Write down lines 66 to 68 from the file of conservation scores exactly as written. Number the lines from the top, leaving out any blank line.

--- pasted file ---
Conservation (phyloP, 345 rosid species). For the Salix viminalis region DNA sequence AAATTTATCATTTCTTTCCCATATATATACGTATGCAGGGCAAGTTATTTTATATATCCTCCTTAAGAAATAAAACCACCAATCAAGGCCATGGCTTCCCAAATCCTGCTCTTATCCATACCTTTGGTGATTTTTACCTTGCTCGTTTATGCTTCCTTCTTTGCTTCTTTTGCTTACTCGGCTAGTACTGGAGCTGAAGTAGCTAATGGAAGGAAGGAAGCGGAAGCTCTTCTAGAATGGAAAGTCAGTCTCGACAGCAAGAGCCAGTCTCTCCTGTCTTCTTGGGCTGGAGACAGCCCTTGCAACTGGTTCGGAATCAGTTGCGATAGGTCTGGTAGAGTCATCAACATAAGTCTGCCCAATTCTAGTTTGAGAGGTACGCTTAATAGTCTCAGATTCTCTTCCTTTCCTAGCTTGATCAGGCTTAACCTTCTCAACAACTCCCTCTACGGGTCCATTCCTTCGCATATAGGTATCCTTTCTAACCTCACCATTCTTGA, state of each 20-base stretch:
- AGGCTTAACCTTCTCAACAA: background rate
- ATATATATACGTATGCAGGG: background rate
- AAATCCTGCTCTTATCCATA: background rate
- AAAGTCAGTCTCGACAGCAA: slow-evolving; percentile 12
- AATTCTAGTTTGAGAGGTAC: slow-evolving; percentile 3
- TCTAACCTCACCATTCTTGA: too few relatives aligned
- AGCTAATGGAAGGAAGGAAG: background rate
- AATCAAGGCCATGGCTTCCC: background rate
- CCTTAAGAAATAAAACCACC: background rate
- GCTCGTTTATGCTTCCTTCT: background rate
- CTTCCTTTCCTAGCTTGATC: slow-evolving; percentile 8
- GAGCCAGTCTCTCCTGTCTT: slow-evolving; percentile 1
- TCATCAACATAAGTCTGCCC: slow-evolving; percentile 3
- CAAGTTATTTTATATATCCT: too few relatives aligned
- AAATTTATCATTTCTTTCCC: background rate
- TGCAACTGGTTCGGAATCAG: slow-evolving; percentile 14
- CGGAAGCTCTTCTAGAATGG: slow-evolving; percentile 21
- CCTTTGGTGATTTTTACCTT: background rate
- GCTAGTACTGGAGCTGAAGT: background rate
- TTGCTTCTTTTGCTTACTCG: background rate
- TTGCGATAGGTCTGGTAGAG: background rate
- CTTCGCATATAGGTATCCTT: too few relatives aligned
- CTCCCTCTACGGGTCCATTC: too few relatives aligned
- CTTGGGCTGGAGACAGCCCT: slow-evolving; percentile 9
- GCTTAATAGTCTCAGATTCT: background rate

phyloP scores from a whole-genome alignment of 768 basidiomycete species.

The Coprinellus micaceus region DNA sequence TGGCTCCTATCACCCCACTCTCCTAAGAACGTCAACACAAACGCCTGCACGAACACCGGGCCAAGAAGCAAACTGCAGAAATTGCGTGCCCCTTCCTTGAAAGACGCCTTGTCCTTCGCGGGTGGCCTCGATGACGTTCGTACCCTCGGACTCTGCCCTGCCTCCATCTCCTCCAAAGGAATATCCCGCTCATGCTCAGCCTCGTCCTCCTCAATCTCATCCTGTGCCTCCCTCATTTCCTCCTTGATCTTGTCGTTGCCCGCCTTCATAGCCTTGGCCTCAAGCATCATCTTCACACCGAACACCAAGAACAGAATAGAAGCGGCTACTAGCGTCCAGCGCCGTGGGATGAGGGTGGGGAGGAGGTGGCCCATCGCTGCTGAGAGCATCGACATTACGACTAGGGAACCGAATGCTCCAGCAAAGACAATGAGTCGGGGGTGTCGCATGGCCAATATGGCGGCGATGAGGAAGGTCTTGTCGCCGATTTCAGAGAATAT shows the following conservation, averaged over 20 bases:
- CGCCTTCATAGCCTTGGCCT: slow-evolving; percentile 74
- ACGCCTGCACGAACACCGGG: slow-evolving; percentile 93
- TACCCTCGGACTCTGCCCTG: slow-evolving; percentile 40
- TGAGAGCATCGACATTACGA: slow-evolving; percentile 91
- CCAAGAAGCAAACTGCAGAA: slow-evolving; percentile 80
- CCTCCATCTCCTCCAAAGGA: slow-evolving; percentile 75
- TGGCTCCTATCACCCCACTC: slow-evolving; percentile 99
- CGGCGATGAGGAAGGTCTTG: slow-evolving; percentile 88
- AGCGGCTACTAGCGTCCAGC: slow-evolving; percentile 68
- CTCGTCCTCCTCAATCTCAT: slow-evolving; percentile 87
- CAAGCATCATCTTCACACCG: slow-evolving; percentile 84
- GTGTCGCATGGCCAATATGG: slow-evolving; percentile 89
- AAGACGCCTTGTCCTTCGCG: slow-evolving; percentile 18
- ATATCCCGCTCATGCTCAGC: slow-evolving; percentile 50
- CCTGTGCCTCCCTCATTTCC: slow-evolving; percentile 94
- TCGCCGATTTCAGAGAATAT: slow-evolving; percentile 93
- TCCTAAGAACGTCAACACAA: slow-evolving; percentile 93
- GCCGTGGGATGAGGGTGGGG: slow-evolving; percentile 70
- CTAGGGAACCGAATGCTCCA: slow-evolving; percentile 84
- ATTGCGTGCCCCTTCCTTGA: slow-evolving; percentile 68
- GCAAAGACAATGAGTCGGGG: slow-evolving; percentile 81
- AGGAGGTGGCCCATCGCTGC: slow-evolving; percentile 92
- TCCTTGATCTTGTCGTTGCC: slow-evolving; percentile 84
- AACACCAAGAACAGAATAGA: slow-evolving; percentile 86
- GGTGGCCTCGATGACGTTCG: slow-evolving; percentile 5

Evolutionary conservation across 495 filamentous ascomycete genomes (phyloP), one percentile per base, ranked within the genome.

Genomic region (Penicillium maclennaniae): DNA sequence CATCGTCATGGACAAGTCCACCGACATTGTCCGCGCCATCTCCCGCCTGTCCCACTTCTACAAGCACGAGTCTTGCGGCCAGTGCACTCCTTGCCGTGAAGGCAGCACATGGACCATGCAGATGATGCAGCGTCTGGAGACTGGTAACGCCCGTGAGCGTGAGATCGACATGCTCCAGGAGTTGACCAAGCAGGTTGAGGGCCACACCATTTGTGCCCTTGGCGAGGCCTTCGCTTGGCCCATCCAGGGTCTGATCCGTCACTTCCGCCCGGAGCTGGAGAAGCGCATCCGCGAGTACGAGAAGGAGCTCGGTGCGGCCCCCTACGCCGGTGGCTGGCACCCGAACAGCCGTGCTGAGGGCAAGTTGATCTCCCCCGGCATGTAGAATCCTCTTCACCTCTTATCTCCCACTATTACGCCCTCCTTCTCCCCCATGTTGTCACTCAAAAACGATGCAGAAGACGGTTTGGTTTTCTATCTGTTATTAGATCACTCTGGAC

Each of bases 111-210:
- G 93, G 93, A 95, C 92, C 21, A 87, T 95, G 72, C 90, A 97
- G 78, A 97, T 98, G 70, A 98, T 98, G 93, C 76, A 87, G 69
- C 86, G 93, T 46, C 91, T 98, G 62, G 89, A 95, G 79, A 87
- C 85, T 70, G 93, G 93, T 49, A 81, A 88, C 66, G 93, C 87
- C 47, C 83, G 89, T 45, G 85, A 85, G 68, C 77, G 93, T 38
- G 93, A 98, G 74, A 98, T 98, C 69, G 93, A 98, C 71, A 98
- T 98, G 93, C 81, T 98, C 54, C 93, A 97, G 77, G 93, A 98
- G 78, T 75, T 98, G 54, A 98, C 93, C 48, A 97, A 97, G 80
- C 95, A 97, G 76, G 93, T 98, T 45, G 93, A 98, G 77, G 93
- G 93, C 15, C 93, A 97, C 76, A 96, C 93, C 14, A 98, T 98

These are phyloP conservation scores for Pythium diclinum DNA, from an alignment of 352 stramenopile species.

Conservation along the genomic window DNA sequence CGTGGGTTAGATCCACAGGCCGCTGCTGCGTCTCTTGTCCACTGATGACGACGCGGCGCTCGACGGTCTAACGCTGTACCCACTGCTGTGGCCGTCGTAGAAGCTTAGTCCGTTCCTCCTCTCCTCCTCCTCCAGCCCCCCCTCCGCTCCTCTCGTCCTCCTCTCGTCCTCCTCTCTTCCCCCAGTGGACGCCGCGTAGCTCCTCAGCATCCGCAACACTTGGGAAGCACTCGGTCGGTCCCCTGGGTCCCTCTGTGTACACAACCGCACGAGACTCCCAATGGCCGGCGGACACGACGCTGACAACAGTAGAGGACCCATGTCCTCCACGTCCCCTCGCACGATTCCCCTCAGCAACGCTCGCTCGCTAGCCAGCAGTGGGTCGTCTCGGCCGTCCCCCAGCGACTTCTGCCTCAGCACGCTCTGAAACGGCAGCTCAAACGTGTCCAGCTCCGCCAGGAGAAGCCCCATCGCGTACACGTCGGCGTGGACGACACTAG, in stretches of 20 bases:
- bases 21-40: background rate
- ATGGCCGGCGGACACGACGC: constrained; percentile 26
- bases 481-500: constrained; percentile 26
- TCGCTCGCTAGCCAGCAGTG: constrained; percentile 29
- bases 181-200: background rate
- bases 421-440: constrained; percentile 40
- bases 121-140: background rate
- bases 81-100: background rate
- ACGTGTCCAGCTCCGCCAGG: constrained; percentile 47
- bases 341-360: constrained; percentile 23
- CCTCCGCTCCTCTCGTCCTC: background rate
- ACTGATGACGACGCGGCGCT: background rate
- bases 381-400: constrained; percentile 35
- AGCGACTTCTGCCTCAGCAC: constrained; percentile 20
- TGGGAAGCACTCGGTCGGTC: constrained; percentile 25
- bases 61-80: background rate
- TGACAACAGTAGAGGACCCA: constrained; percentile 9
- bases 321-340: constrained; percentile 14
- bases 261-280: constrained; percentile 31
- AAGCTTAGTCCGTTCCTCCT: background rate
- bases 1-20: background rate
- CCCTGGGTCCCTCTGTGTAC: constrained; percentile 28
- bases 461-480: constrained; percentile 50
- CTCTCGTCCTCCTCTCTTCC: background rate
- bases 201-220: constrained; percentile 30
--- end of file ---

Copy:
- G 93, C 15, C 93, A 97, C 76, A 96, C 93, C 14, A 98, T 98

These are phyloP conservation scores for Pythium diclinum DNA, from an alignment of 352 stramenopile species.

Conservation along the genomic window DNA sequence CGTGGGTTAGATCCACAGGCCGCTGCTGCGTCTCTTGTCCACTGATGACGACGCGGCGCTCGACGGTCTAACGCTGTACCCACTGCTGTGGCCGTCGTAGAAGCTTAGTCCGTTCCTCCTCTCCTCCTCCTCCAGCCCCCCCTCCGCTCCTCTCGTCCTCCTCTCGTCCTCCTCTCTTCCCCCAGTGGACGCCGCGTAGCTCCTCAGCATCCGCAACACTTGGGAAGCACTCGGTCGGTCCCCTGGGTCCCTCTGTGTACACAACCGCACGAGACTCCCAATGGCCGGCGGACACGACGCTGACAACAGTAGAGGACCCATGTCCTCCACGTCCCCTCGCACGATTCCCCTCAGCAACGCTCGCTCGCTAGCCAGCAGTGGGTCGTCTCGGCCGTCCCCCAGCGACTTCTGCCTCAGCACGCTCTGAAACGGCAGCTCAAACGTGTCCAGCTCCGCCAGGAGAAGCCCCATCGCGTACACGTCGGCGTGGACGACACTAG, in stretches of 20 bases: